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Loti, Pierre (Julien Viaud) (1850-1923)  
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One of the most popular and respected French novelists of the late nineteenth and early twentieth centuries, Julien Viaud, who wrote under the name Pierre Loti, created a series of novels that chronicle the struggle of a man to understand his feelings and their implications for him.


Viaud was born in Rochefort on January 14, 1850, to one of the city's few Protestant families. On his mother's side, he was descended from survivors of the exile or forced conversion imposed on French Huguenots in 1685 with the revocation of the Edict of Nantes. This history instilled in Viaud early on the feeling of belonging to a group that was subject to exclusion and persecution.

Until he was twelve, Viaud's family chose to have him educated at home, in part because of his delicate health. (Viaud would later write that he regretted having been pampered as a child.) He attended high school in Rochefort, and then the Lycée Napoléon (today Henri IV) in Paris to prepare for the entrance exam for the Naval Academy.

While he was there he also studied art, and for the rest of his life found pleasure in drawing and painting. The works that survive show a real talent, and some of the drawings reveal a clear interest in the male body.

Graduating from the Naval Academy in 1867, he began a career as an officer that extended over 43 years and took him to many of the exotic lands that he used as settings for his books. Unlike Conrad or Melville, who left the sea to pursue writing, Viaud published his more than twenty novels and travelogs while still in the service.

In 1886, in part to end pressure from his family, in part because he wanted a son, Viaud married Blanche de Ferrière, a woman whom his mother had picked out for him while he was away at sea. The marriage was not a happy one, and in 1906 Blanche Viaud returned to her family.

In 1910, despite his efforts to remain on active duty, the navy finally forced Viaud to retire. When World War I broke out, however, he managed to obtain a commission in the army as assistant to General Galliéni, military governor of Paris after the flight of the French government in the face of the Geman invasion. In addition to diplomatic missions that he was able to perform because of his friendship with several of the crowned heads of Europe, Viaud covered the war for the Parisian daily Le Figaro and the weekly L'Illustration.

Back in civilian life after the War, Viaud became subject to depression and declining health. He published several volumes of somewhat fictionalized memoirs and, with the help of his son Samuel, revised the diary he had been keeping since he was sixteen. Viaud died of uremia and pulmonary edema on June 10, 1923, shortly after a last visit from his friend Sarah Bernhardt.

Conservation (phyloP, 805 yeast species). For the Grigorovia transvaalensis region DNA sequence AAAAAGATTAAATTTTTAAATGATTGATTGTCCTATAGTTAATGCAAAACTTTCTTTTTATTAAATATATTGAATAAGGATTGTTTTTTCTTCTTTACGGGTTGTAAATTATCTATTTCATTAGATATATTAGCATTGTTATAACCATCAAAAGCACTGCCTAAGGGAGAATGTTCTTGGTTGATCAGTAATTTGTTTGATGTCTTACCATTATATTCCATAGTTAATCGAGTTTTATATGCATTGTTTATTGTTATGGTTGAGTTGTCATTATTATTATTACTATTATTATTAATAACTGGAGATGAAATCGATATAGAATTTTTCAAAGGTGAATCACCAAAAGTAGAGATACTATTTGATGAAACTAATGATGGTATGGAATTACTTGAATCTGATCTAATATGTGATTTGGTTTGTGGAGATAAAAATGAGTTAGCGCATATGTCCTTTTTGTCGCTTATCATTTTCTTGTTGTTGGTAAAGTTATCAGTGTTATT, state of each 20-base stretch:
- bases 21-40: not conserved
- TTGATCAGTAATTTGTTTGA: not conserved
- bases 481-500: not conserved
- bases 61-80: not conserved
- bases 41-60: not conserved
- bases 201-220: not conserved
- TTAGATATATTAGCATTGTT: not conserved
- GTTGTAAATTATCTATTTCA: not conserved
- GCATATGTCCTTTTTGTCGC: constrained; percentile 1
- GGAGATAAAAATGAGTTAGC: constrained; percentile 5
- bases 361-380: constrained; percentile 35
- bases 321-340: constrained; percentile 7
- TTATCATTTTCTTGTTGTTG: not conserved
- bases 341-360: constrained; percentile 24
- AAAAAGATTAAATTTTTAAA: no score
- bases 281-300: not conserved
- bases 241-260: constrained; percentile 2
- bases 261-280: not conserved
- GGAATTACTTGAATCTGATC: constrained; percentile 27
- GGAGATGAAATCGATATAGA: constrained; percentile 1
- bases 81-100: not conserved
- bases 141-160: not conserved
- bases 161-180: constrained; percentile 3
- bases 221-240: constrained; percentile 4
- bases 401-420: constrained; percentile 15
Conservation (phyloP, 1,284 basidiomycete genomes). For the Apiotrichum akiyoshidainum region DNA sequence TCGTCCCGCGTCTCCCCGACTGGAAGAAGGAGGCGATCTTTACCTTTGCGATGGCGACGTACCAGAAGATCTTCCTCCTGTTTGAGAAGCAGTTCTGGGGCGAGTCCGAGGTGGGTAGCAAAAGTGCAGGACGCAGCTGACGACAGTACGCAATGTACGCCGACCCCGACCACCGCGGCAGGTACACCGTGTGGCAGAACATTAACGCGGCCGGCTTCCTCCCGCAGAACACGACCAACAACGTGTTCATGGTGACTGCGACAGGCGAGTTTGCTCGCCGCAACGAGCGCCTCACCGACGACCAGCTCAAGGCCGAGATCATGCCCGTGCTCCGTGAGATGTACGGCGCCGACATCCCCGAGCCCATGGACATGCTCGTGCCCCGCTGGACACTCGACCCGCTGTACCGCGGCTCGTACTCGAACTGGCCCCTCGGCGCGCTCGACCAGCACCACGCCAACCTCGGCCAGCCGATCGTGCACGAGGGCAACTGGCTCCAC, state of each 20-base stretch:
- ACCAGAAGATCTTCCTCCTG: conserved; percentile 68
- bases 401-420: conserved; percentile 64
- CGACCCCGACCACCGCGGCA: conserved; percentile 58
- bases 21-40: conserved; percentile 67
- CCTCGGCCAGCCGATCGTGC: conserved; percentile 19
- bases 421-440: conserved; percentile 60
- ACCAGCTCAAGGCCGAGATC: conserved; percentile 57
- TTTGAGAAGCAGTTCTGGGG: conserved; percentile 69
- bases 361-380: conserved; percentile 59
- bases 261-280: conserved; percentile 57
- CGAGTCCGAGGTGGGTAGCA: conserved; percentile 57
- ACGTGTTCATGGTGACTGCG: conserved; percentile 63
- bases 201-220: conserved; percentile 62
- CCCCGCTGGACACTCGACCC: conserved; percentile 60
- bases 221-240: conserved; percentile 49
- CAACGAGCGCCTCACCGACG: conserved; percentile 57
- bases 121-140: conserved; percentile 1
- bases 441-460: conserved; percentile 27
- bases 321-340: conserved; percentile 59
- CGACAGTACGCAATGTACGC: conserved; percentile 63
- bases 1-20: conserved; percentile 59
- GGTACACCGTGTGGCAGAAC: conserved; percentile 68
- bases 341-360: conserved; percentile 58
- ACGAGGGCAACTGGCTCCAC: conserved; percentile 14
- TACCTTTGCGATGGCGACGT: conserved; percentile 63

Because of the homosexual themes in a few of his early novels and Viaud's sometimes flamboyant lifestyle, the French popular press of his time depicted him as gay in satirical cartoons. These cartoons and the rumors that gave rise to them fixed Viaud in the public's mind as gay, to the extent, for example, that French senator Cécile Goldat grouped Viaud with Gide and Cocteau as a distinguished gay writer when legislation concerning homosexuality was debated in the 1980s.

Notwithstanding these widespread assumptions, however, there is no definite evidence that Viaud ever had homosexual relations himself. Edmond de Goncourt, in his diary entry for September 21, 1890, wrote that Viaud had been caught in flagrante delicto with a sailor, but Goncourt was a malicious gossip and not always reliable, so this entry proves nothing.

Viaud's family, especially his grandson, has always denied that he was gay. Near the end of his life, Viaud and his son Samuel went through his diaries, excising and rewriting, so even if they had contained evidence of his homosexuality at one time, they no longer do.

Viaud's Works

In the speech that he gave upon being received into the Académie Française in 1891, Viaud declared that "A critic worthy of the name who has to speak about a writer would be fortunate if he were . . . to read him . . . from beginning to end in the exact order in which his books had been written, and in that way to follow the development of his talent, the appearance of his personality, if he has one, and to see take shape in his work the unity without which there is neither greatness nor duration." If one approaches Viaud's own novels in this way, one finds that they are carefully coded, the later ones referring back to the earlier ones in ways that reveal the presence of a constant and progressively more complex homosexual subtext, their "unity."

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Pierre Loti at his home in 1895. Photography by Dornac.
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